More senior consultants may be involved in some of the same tasks as the analysts. However, they will also be involved with identifying underlying issues and forming initial hypotheses on the cause and effect. From their discovery process, the senior consultant will then formulate a recommendation and design the implementation plan for the recommendation. Another aspect the senior consultant may be involved in includes ensuring the client has the needed resources and knowledge to implement the recommendation.
Management consultants generally must be self-starters and excellent time managers, organized, and excellent planners. Project management skills are beneficial to a management consultant, as each new client is actually a project. Because management consultants need to interview and discuss sensitive topics, they need to have strong interpersonal skills and be able to work with a variety of personalities. Many times, a team of management consultants may be assigned to a project. A candidate who is a solid team player will succeed in this environment.
Having an analytical mindset that allows the candidate to sift through large amounts of data is helpful, especially in understanding the causes that led the company to its current situation. Creativity and the ability to see connections between seemingly unrelated events also is helpful, especially for positions where the management consultant is being brought in to find out what’s wrong and prescribe a change to repair the situation.
Communication skills are critical for a management consultant. The management consultant may be responsible for delivering findings as well as interim updates. The consultant also must be an expert in delivering both good and bad news to stakeholders who may be resistant to the findings. Tactfulness and a firm understanding of interpersonal dynamics is critical.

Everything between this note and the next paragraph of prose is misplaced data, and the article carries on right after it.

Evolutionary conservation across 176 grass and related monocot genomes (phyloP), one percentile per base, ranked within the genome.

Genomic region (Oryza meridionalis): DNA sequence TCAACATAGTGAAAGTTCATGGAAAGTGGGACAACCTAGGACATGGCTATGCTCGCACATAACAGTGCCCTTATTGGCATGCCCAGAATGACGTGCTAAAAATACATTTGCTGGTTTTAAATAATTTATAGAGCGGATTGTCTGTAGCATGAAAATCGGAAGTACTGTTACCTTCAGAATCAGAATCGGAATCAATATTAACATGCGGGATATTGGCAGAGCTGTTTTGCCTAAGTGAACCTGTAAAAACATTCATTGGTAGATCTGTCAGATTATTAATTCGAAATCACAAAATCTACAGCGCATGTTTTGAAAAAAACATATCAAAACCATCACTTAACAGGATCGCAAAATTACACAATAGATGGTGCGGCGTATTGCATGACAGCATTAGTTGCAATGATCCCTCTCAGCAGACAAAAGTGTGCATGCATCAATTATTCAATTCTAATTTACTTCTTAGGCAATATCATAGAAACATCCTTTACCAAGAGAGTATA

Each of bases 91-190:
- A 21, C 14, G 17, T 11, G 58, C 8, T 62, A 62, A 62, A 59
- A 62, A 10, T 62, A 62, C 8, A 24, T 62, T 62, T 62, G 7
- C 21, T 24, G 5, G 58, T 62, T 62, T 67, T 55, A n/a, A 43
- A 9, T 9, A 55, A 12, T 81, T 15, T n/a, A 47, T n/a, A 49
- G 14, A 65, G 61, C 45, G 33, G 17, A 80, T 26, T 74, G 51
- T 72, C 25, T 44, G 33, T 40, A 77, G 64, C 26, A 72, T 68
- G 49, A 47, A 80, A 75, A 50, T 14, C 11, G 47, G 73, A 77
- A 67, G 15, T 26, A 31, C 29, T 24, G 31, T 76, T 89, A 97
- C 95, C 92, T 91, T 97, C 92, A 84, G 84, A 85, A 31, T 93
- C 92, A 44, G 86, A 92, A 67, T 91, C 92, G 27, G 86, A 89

The job outlook for management consultants is very strong, especially for those who hold advanced degrees, have a technical skill, and/or have experience as a consultant. The industry is fiercely competitive, even though there are over 678,000 management analysts and consultants in the market. The market for management analysts and management consultants is projected to grow by 22% from 2006 to 2016.
Job growth will be primarily from rapidly changing business climates requiring businesses to rethink how they approach the marketplace to make money. In addition, regulatory changes are pushing other companies to update their financial and accounting processes to comply with the Sarbanes-Oxley act.
Expansion internationally has also driven the need for more consultants, as U.S., based companies design market penetration strategies where cultural, language and value differences would prevent a traditional U.S. style product launch form succeeding.
Salary ranges for management consultants and management analysts are broad, based primarily on the industry of expertise as well as years of experience. The median annual income for a management analyst is $67,851. The median annual income for a management consultant with 20 years of experience is $122,000.
Management consulting is an exciting profession that will expose the consultant to a variety of businesses, as well as be intellectually challenging. Management consulting positions are projected to continue growing through 2016, although the competition for positions will be fierce.